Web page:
State awards $106 million for San Diego County rail projects
Grant includes $36 million for future phases of Del Mar bluff stabilization
The California Transportation Commission has allocated $106 million for San Diego County rail projects, including $36 million for future phases of the ongoing efforts to stabilize the Del Mar bluffs.
Work is underway on the fourth phase of a six-part effort begun in 2003 to shore up the 1.7-mile stretch of eroding coastal cliffs. The current construction, budgeted at $5.8 million, includes repairing and replacing a concrete storm-water channel and other drainage structures and installing more concrete-and-steel support columns.
For the record:12:08 p.m. Dec. 12, 2020
This article has been corrected to say that the construction project near the Del Mar Fairgrounds will be a parallel second set of tracks between the Solana Beach train station and the fairgrounds.
Planning is underway for the fifth phase, expected to cost $70 million, which will include more support columns and drainage structures, seismic reinforcement, and sea walls.
Other rail projects that will benefit from the state grant funding include construction of the first Coaster passenger platform at the San Diego Convention Center, construction of a parallel second set of tracks called double tracking between the Solana Beach train station and the Del Mar Fairgrounds, and corridor improvements on the route through Camp Pendleton.
“We are excited and grateful to the California Transportation Commission for selecting the region’s grant application for funding,” said North County Transit District chair and Encinitas Councilman Tony Kranz in a news release from the district Monday, Dec. 7.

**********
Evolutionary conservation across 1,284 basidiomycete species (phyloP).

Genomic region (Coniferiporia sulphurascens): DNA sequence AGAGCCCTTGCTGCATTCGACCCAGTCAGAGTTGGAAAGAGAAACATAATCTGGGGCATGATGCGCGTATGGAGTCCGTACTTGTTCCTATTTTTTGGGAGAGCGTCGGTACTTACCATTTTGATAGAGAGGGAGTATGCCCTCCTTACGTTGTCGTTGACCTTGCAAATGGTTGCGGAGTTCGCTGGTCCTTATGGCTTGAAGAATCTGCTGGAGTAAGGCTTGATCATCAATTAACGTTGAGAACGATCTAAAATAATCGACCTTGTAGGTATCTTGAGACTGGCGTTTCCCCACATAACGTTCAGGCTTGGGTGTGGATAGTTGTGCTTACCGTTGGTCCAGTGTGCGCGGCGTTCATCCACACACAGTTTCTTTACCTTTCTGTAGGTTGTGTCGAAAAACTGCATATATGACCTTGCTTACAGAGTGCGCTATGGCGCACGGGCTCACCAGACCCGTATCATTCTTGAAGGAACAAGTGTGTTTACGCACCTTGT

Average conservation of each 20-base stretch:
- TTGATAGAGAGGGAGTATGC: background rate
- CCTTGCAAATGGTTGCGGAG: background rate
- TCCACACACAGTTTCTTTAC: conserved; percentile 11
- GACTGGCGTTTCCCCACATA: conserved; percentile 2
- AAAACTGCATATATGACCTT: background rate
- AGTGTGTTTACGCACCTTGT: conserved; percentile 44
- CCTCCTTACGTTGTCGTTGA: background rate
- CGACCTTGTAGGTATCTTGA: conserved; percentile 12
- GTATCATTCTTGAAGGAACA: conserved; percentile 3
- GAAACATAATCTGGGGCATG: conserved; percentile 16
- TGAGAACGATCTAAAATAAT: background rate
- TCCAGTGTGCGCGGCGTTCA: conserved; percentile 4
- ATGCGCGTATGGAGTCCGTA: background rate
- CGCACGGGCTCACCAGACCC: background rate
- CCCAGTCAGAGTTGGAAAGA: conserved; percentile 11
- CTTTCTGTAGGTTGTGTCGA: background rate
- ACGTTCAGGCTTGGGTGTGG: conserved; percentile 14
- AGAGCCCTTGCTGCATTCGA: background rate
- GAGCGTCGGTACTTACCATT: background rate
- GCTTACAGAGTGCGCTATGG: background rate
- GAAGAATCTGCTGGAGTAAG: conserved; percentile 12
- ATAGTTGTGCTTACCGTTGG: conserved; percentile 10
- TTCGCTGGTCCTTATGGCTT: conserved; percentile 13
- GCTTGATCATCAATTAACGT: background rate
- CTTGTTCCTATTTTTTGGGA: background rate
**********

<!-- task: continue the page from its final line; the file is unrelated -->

“The funding will support ... projects that will increase transit ridership and rail freight movement,” Kranz said. “These projects will also create local jobs and help boost our economy, which has been ravaged by the COVID-19 pandemic.”
The coastal rail corridor between Los Angeles, San Diego and San Luis Obispo, typically called LOSSAN, carried $1 billion in freight and more than 8 million passengers in 2019.
“This funding is critical to SANDAG’s goal of improving the speed, capacity and safety of rail service along the second busiest rail corridor in the nation,” said Poway Mayor Steve Vaus, chairman of the San Diego Association of Governments board.
“SANDAG remains fully committed to securing the bluffs in the short-term and identifying a feasible long-term solution for the corridor,” Vaus said in the transit district’s news release.
The most likely long-term solution appears to be rebuilding the Del Mar section of the tracks on a new inland route through tunnels beneath the city. That project is decades away and will cost several billion dollars.
— Phil Diehl is a reporter for The San Diego Union-Tribune
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